Dry cow management can be difficult on a small herd dairy for many reasons. However proper management of dry cows is essential for successful calving. Traditionally cows are dried off (stopped being milked) 60 days prior to their projected calving date. Many people new to managing cows are flustered by the idea of drying a cow off and have many ideas about how to best accomplish that with a cow. Some folks speculate that cows should be dried off slowly over a period of time and may milk a cow they are drying off once a day to begin with or perhaps every other day for a few days. But after 50 years of drying cows off I am convinced that the best way to dry cows off is to just stop milking the cow and not to milk her again until after she calves. When you stop milking a cow she will naturally continue to make milk and her udder will swell. That is good. It is the pressure that builds up in the udder that sends a signal to the mammary glands in her udder to stop producing milk. If you relieve that pressure by milking her out occasionally you reduce the pressure and the mammary glands are sent the wrong signal. I think it is much better to just let the cow's udder swell so she knows to stop making milk. A simple way to help a cow reduce milk production is to reduce her water intake to the levels required by a dry cow, rather than a milking cow. Milking cows will drink 20 to 25 gallons of water per day, depending upon the water content of their feed or pasture. Dry cows will drink up to ten gallons per day. But if you are trying to dry off a cow you could give her five to eight gallons of water per day for a day or two.
True, the cow's teats may leak and drip milk for a couple of days or perhaps longer after you stop milking her but that is why it is very important to keep a dry cow in a clean and dry setting. And if you become worried about the leaking opening the door to mastitis then dip the cow from time to time. But, believe me, the sooner the udder can swell the sooner the cow will stop producing milk and the quicker the udder will shrink, as the left over milk is reabsorbed by the cow.
The nutritional needs of a dry cow are much different than the needs of a cow that is milking. Before any cow is dried off she should be in good condition with fat on her bones, but not too much. Her body score should be 3.5 to 4. In that case a dry cow should be exclusively fed a medium to good quality 1st cut long stem hay until two weeks prior to her calving date. or you could keep her on a overly mature dry pasture. That will help her rumen get in shape for milk production after the cow calves. Do not feed her any grain during this period or give her access to lush pasture. That means you will have to keep your dry cow/s separated from your milking cows.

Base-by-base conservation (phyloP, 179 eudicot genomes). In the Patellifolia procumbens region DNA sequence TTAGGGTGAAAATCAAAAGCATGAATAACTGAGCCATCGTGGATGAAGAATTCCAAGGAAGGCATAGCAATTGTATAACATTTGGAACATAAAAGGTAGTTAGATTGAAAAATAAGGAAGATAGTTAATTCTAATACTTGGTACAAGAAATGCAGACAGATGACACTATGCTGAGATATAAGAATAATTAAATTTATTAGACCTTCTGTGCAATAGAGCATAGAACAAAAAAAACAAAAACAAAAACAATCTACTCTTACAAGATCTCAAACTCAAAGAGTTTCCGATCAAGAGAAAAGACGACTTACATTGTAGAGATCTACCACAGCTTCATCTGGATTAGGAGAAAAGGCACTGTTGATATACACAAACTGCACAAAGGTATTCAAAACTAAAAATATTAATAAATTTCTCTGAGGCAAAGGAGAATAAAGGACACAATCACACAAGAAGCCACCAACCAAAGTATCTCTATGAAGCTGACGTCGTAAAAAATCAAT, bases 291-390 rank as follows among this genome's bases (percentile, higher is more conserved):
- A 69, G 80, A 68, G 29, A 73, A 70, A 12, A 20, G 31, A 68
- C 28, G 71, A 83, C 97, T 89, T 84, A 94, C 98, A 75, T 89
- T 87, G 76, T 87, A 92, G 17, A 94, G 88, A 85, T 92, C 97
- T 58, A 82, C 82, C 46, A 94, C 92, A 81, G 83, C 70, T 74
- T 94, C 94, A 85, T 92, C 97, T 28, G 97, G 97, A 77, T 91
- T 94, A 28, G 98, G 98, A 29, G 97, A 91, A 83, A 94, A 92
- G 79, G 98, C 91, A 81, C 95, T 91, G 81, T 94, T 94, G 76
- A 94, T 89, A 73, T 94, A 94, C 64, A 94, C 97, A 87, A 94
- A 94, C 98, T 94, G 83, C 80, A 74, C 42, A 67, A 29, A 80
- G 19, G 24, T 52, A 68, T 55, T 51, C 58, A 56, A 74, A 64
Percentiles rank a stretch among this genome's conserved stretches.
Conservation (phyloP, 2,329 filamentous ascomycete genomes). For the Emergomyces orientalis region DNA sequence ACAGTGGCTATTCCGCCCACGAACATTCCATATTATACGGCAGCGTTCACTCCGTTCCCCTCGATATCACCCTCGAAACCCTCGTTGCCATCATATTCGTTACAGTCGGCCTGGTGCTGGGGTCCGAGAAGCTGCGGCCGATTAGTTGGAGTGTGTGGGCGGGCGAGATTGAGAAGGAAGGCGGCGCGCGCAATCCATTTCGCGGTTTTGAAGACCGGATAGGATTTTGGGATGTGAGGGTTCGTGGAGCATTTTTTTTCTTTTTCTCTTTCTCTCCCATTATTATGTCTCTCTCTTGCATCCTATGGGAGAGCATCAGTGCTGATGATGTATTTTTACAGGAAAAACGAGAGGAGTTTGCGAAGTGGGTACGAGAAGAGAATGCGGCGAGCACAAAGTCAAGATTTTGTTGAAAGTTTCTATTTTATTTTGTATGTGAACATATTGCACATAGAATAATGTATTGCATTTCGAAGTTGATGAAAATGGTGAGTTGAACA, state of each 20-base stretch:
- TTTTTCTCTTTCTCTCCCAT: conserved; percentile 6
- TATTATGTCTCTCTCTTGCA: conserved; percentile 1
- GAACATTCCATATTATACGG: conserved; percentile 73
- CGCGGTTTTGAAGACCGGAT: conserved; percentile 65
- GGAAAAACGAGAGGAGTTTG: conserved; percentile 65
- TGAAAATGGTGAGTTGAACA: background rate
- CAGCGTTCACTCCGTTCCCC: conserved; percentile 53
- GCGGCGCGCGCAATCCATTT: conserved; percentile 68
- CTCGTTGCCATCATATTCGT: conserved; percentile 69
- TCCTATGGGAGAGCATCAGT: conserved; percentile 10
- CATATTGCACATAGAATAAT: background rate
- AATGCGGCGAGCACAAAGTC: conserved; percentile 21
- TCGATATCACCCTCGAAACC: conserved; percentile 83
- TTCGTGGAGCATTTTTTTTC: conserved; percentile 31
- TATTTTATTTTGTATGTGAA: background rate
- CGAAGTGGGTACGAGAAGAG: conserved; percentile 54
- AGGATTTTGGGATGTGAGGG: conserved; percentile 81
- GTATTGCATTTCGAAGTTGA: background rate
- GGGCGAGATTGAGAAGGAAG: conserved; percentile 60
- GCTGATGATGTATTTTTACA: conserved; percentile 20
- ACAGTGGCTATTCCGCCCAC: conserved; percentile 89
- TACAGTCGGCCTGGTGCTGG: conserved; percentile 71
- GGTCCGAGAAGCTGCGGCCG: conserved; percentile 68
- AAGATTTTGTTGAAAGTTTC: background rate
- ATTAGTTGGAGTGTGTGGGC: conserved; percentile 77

Do all you can to prevent your dry cows from becoming fat or over conditioned. Though feeding them grain and/or good hay or lush pasture may seem like the kind thing to do it isn't. It may lead to serious health problems after the cow calves, such as milk fever and ketosis. If cows are too fat when they calve they may not have the appetite required to eat enough feed to keep up with their nutritional needs. Instead they may just be content to utilize the fat on their backs which is a sure way for them to develop Ketosis and in rare cases Nervous or crazy Ketosis which can be very traumatic for the cow and the farmer.
Two weeks before your cow is due to calves is the time to start to "lead feed" them. That means slowly introducing them to the feeds they will be fed after they calve. Always introduce cows to new rations slowly. Cows have very sensitive metabolisms and it doesn't take much to "throw them off". It is critical to meet the cows nutritional needs during the last two weeks of their pregnancy. During that time the calf inside her may double in size so make sure she has the feed she needs to keep up with the growth of her calf. Your cow will not get fat when you are lead feeding her during the last two weeks of her pregnancy. Just make sure you don't introduce too much good feed to quickly. Let the cow get used to the new ration.
Dry cow management on large farms is easier because those farms usually have dry cow pens, or even dry cow barns or dry cow pastures where the dry cows can be easily segregated from the milk cows so they receive the proper dry cow rations. In many cases Micro Dairies, or small herd dairies do not have separate pens, barns and or pastures they can devote to dry cows. And cows hate to be alone and separated from their herd. So if you only have one dry cow, keeping her separated from the milking cows can be a challenge. But it is a challenge you have to meet if you want your dry cows to calve out successfully. Good luck!
In 1991, Judge created the Vermont Family Farms brand of fluid milk in partnership with Vermont Milk Producers, Inc. This co-operative aimed to develop a new and innovative way to bring farm-fresh milk to the market. You can read all of Steve's posts here.
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